Kaveh: Well, the government explanation, Gilbert Doctorow, is that they needed to do this in order for there not to avoid the system from slipping into a deficit, this is what’s been the explanation. But is that something you buy? I mean, some are speculating like other pension systems, that the money was spent in other ways and maybe misspent. And that is why the French government is not scrambling but has come up with this retirement age to be increased from 62 to 64.
Gilbert: Well, the situation in France with respect to retirement age is an anomaly and not the rule. Most major industrial companies and countries have already long ago raised the retirement age because it matches the increased life expectancy in most advanced countries over the past few decades. So, there’s an ever-larger number of retirees and pensioners who are a burden on the fisc. So, the measure itself is logical and reasonable. The question that we may ask is of two kinds. One is what were the specifics of the French law that made it so repugnant to the population?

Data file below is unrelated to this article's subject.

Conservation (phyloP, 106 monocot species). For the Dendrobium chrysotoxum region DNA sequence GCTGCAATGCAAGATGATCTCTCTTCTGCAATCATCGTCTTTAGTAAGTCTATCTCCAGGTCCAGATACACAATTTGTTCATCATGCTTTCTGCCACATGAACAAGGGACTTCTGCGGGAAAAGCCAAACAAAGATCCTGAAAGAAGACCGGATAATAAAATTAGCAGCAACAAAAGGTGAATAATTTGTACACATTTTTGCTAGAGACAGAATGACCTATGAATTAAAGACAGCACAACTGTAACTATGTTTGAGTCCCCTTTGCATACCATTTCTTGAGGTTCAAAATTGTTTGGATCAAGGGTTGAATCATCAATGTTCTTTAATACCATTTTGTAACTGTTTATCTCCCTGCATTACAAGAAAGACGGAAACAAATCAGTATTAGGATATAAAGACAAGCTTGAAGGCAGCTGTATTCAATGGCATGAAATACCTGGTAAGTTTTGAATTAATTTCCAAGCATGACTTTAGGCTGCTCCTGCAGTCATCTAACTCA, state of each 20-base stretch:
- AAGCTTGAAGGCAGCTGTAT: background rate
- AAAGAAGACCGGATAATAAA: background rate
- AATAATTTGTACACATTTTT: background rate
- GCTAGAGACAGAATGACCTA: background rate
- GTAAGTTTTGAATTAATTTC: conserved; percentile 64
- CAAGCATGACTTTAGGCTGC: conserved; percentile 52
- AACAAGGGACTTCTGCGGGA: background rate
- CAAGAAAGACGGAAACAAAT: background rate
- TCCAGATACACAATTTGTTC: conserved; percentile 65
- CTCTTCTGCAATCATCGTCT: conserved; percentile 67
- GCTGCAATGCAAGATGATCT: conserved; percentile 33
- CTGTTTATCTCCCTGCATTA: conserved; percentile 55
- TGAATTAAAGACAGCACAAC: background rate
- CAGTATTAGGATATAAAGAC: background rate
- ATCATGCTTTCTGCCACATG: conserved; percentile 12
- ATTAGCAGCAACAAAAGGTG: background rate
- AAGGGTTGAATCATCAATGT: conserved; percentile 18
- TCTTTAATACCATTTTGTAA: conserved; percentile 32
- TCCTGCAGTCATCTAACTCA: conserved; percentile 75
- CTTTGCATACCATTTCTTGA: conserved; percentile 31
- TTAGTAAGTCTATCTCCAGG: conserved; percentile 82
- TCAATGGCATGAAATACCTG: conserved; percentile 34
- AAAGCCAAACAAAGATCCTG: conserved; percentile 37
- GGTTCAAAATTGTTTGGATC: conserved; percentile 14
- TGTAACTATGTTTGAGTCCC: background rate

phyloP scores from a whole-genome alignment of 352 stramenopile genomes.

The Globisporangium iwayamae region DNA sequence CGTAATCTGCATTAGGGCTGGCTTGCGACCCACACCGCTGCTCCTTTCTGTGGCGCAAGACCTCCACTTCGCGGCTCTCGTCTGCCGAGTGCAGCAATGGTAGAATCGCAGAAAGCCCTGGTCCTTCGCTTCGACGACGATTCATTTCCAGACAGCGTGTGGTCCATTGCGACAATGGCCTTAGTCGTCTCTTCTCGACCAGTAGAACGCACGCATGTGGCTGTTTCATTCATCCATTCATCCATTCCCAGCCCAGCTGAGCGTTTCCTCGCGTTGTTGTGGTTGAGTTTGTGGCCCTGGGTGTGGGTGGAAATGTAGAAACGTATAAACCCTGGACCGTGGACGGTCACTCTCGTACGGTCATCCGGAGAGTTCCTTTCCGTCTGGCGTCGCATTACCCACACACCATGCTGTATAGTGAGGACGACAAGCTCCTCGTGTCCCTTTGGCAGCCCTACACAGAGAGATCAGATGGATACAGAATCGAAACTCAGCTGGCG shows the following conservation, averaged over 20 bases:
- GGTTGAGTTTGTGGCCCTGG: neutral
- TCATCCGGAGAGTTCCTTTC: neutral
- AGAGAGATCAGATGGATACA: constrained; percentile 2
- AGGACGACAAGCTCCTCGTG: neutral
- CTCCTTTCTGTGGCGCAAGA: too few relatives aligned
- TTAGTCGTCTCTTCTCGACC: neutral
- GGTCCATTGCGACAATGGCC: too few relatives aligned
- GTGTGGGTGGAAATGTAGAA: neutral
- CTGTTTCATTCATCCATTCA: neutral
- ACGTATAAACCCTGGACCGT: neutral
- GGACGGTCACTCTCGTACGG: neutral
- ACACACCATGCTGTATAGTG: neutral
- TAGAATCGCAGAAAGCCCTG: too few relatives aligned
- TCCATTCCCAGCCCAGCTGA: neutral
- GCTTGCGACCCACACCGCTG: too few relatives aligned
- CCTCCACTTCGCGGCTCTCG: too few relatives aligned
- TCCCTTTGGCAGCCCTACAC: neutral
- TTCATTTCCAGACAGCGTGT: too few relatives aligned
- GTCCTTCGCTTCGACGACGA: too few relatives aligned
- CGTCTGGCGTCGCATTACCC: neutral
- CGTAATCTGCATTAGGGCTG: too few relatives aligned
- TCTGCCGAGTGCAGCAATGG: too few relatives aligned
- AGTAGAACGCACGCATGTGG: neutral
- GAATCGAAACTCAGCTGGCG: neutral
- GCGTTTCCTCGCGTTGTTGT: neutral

And two, how was the law pushed through? The first we’ve already dealt with in your initial question, and the second we haven’t. And I would like to introduce some comments on what is wrong with Mr. Macron’s reform coming from the most unusual source, namely Vladimir Putin, who answered this question from one of his lead journalists in an interview two days ago. Why are the French demonstrating and why didn’t Russia experience similar demonstrations where the retirement age is also sacrosanct and where, in fact, the government succeeded in raising the retirement age?
Number one, as he pointed out, there is a differentiation in Russia, for example, between the retirement age of men and women that all a five-year differential that all by itself reduces the stark impact of any change in retirement age on the population. And secondly, there are various privileges that are enshrined in countries including France, for different sectors of the labor force. According to the difficulties, the physical stress that a given profession imposes on labor.